General Question

alekseistevens's avatar

What's the difference between a CV and a resume?

Asked by alekseistevens (58points) October 5th, 2009

pretty straightforward question.

Observing members: 0 Composing members: 0

8 Answers

andrew's avatar

Pretty much which side of the pond you grew up on.

Some say a CV is also a more lengthy account of all your accomplishments, whereas a resume is a condensed account, usually no more than a page (though thoughts on that are changing).

aprilsimnel's avatar

In the US, a CV is more of an academic resume for people who want to be lecturers or professors at university.

answerjill's avatar

From my experience, in the States, a resume is used as part of an application for a non-academic job, while a CV is used for academic jobs (professorships, teaching at university, etc.) While I have always been told that a resume should not exceed 1 typed page, conventionally, a CV can go on, and on…. They also tend to highlight different types of experiences. CV’s are specialized to include things that are relevant for academic jobs, such as teaching experience, service to university, education (including dissertation topic and advisers).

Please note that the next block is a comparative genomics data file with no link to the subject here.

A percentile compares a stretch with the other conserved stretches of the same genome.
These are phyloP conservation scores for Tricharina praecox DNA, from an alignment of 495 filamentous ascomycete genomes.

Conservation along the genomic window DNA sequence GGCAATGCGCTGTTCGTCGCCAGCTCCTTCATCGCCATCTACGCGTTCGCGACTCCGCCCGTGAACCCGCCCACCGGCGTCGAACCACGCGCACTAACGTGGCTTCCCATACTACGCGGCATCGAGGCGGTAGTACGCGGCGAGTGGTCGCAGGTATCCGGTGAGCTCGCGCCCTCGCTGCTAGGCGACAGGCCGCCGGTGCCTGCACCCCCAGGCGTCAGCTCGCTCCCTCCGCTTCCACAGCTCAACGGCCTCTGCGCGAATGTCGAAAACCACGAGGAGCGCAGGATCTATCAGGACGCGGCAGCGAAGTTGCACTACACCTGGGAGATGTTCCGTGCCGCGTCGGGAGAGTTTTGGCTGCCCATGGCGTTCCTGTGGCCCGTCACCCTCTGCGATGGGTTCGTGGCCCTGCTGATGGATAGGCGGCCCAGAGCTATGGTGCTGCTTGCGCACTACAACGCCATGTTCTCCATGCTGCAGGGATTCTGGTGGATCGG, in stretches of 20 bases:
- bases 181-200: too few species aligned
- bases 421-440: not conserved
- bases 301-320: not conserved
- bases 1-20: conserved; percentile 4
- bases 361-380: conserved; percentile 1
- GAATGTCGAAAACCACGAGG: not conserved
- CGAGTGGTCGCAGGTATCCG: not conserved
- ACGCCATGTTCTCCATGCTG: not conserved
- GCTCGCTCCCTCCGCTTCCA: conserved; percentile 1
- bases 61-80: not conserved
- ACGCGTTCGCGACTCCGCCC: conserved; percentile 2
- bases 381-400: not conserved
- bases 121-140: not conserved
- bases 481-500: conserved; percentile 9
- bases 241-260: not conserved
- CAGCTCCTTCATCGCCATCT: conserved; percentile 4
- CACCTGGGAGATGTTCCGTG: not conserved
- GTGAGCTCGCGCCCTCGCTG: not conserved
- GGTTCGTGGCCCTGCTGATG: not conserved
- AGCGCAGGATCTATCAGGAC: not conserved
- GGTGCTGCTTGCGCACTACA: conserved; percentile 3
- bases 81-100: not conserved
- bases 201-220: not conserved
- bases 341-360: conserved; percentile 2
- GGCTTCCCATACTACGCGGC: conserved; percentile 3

PandoraBoxx's avatar

I agree with @aprilsimnel and @answerjill. A CV is used when your career is knowledge focused, and based upon research and publishing, rather than experience and skills.

JLeslie's avatar

No difference in my opinion. In the US the term CV is used regurlarly among medical professionals, maybe also in some other professions that I am not aware of. In Latin America and Europe I think CV is used more commonly. If you are not aware CV stands for curriculum vitae, it is Latin, so Latin root languages are probably more likely to use this term is my guess. Medicine and the sciences, even in English, utilize Latin quite a bit.

aprilsimnel's avatar

Well, in the US, if you’re applying for a barista job at Starbucks, they aren’t going to ask you for your CV, but if you want to be the Chair of the History Department of the College of Liberal Arts and Sciences at the University of Wisconsin, say, a “resume” might be a bit thin on the professional ground. :)

Outside of the US, there doesn’t seem to be a difference in the meaning of those terms.

Darwin's avatar

Also, a CV is much more likely to include a listing of published writings in the U.S. As a systematic terrestrial malacologist looking for a curatorial position in a museum I always had a CV, one that ran about 5 pages, including all of my published research citations. However, my resume for getting office jobs while I was in school was one page long and only included relevant experience, education, and goals.

Fernspider's avatar

The term Resume is rarely used in New Zealand. Everyone refers to it as a CV… even at Starbucks!

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